Was it Mary Magdalen or another woman to whom Luke’s (7:47) gospel refers? It is an interesting but still rather unusual idea to consider being forgiven much because one has loved much and forgiven little because on has loved little. As Pope Francis would say, “Who are we to judge?”
This month of February has been devoted to the theme LOVING FAMILIES MATTER. It is obvious and natural to assume that love is at the heart of family life. At the same time it is ironic but true that even in abusive families love does still exist. The gospel of Sunday of 7th week contains a similar sentiment in the challenging statement “Love your enemies, do good to those who harm you.”
In his Angelus homily at the conclusion of the meeting in Rome of Presidents of Bishops Conferences on the Protection of Minors the Pope preached on the gospel stating, “This Sunday’s Gospel relates to a key and characterizing point of the Christian life: love of enemies. Jesus’ words are clear: ‘I say to you that hear, Love your enemies, do good to those who hate you, bless those who curse you, pray for those who abuse you.’ He added,“It’s not optional; it’s a command.”
Moments later he made reference to the meeting conclusions stating, “We heard the voice of the victims, we prayed and asked God and the offended persons for forgiveness, we became aware of our responsibilities, of our duty to do justice in truth, to reject radically every form of abuse of power, of conscience and of sexual abuse. We want all the Church’s activities and places to be always fully safe for our minors; so that in every way the very grave scourge of violence in dealing with hundreds of millions of minors, girls and boys, is combatted in the whole world. The Church must return to be absolutely credible and reliable in her mission of service and education for little ones according to Jesus’ teaching.” www.zenit.org
Should there be a connection between these two references to Jesus’ teaching? Is the reality not as complex as that? Is it possible to clean out the stables completely when the guilt of not owning up to misdeeds is everywhere else too? And how can that be an excuse?
In sharing a few thoughts on marriage in a parish setting I also referred to the Sunday gospel and asked “When has your spouse been your enemy? When have you had to love this enemy who shares your bed and your home?” The gospel asks you to forgive and couples do so many times. In my years of marriage ministry and in our own marriage I learned that almost daily couples could ask for forgiveness for any hurts caused deliberately or unconsciously. Forgiveness too can be offered before it is asked for. The gift and ability to forgive is one of the graces of the sacrament. Forgiveness is nevertheless not automatically granted.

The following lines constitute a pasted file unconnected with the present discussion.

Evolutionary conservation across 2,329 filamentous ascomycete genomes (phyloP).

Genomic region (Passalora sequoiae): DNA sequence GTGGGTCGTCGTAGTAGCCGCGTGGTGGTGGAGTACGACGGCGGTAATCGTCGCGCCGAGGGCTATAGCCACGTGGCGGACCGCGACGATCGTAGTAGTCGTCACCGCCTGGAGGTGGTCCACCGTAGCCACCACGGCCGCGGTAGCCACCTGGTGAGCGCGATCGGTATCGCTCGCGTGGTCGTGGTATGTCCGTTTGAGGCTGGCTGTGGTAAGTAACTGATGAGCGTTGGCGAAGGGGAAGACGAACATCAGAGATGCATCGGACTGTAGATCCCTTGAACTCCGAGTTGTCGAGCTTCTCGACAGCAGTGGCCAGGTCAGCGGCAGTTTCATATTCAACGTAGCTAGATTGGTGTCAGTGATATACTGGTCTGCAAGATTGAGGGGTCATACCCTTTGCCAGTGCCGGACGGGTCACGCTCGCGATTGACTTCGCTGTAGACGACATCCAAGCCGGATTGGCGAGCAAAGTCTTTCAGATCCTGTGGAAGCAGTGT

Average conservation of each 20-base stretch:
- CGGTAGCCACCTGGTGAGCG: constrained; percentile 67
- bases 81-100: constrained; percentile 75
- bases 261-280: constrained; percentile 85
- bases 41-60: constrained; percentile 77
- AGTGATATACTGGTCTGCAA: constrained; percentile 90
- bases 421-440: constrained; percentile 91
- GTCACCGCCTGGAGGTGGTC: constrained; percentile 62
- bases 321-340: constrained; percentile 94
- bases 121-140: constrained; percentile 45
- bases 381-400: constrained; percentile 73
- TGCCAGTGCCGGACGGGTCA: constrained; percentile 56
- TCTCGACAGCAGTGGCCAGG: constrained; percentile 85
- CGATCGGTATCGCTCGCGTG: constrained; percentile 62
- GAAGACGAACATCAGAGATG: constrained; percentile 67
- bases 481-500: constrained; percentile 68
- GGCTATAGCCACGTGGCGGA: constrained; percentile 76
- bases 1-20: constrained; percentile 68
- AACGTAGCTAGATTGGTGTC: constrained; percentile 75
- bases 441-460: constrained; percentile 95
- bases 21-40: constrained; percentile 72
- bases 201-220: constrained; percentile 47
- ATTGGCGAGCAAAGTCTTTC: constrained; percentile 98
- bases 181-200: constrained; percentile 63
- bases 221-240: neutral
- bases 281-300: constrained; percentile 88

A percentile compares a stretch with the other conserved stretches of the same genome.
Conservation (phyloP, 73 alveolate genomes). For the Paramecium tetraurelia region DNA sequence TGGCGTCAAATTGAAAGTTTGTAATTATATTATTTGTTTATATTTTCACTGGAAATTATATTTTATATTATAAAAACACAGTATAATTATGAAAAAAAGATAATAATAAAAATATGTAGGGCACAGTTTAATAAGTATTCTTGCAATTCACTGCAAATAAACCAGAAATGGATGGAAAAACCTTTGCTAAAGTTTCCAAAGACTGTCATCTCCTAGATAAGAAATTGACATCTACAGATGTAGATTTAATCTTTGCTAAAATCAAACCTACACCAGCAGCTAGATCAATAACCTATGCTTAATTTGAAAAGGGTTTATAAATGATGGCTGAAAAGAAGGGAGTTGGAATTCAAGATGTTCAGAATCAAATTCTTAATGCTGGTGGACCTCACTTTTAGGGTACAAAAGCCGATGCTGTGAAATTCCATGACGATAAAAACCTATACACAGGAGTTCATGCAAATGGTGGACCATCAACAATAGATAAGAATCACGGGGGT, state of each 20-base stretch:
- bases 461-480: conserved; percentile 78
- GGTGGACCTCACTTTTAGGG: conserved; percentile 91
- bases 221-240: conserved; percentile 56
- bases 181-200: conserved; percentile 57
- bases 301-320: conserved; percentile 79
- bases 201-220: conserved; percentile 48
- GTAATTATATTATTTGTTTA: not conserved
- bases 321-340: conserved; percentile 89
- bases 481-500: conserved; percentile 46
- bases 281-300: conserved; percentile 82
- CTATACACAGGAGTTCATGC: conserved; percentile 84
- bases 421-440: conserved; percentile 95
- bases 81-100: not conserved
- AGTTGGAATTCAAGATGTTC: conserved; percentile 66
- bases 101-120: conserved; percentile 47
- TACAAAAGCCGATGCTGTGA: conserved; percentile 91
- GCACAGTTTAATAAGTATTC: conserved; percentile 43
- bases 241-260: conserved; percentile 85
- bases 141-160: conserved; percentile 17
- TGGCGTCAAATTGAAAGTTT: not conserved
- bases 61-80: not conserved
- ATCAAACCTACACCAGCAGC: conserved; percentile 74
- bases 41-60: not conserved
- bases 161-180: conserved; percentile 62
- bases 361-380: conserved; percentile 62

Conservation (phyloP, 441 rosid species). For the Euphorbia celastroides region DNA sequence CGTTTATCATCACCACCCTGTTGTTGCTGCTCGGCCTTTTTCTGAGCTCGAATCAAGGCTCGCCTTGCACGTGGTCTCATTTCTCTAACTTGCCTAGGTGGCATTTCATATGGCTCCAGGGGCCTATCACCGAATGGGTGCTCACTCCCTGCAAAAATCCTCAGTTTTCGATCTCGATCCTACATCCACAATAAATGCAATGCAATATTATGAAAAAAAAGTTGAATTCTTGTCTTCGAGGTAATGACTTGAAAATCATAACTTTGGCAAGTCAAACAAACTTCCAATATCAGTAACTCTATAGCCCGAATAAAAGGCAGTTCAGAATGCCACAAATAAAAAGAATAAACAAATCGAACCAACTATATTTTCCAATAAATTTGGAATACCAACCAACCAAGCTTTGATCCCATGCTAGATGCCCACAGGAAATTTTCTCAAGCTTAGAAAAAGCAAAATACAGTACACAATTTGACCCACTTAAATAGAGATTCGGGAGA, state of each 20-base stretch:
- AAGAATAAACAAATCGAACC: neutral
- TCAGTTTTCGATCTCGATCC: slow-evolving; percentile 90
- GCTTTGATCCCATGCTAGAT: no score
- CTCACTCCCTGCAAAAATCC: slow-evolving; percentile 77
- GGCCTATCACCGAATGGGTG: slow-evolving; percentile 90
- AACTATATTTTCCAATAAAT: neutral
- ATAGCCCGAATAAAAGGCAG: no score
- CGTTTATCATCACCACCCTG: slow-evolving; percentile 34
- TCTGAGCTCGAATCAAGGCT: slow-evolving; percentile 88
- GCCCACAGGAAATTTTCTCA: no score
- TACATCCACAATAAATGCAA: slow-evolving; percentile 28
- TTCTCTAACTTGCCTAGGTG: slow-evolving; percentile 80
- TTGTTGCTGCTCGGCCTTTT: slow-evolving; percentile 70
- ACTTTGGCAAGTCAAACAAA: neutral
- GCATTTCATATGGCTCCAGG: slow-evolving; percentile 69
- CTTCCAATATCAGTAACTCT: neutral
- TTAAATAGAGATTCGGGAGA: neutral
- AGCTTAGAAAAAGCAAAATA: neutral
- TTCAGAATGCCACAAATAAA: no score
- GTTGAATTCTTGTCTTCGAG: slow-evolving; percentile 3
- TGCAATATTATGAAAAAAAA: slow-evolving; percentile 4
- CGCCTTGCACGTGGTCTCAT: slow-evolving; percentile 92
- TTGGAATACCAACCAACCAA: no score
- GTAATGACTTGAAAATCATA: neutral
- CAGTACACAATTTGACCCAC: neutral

A scenario that still disturbs me, here in South Africa, is the political assassination of Chris Hani by Janusz Walus in 1993. His death sentence was commuted to life. Imprisoned now for 25 years his lawyers have requested parole on a number of occasions. It has regularly been denied, we are told, partly because of the Hani family’s refusal to forgive. Yes, the issue of remorse features here too, but this is also complicated by the political nature of the act. Is remorse a prerequisite for forgiveness and parole. Does mercy, as Pope Francis often states, even override remorse?
Is there no forgiveness due to abusers? Pope Francis said that the Church has asked forgiveness of the offended, but nothing has been said about offenders. They are guilty but may well have become good priests, fathers, brothers or uncles for years after the abusive events. Similarly for women. Many of us know. They may be hypocrites but so may we be.
In creating the March THOUGHTS FOR THE DAY the reading for March 15 has challenged me. Thus says the Lord, “If a wicked man turns away from all his sins which he has committed and keeps all my statutes and does what is lawful and right, he shall surely live, he shall not die. None of the transgression which he has committed shall be remembered against him. When a righteous man turns away from his righteousness and commits iniquity, he shall die for it. Eze 18:21-28. Pope Francis: Mere justice is not enough. God goes beyond justice with his mercy and forgiveness. Anyone who makes a mistake must pay the price, but this is just the beginning of conversion. God does not deny justice, he envelopes it and surpasses it with an even greater event in which we experience love as the foundation of true justice. MV21
Can love and mercy heal the pain both of the offended and of the offender? Should it do so for forgiveness to be complete? TR FAMILY WEEKLY 27 February 2019.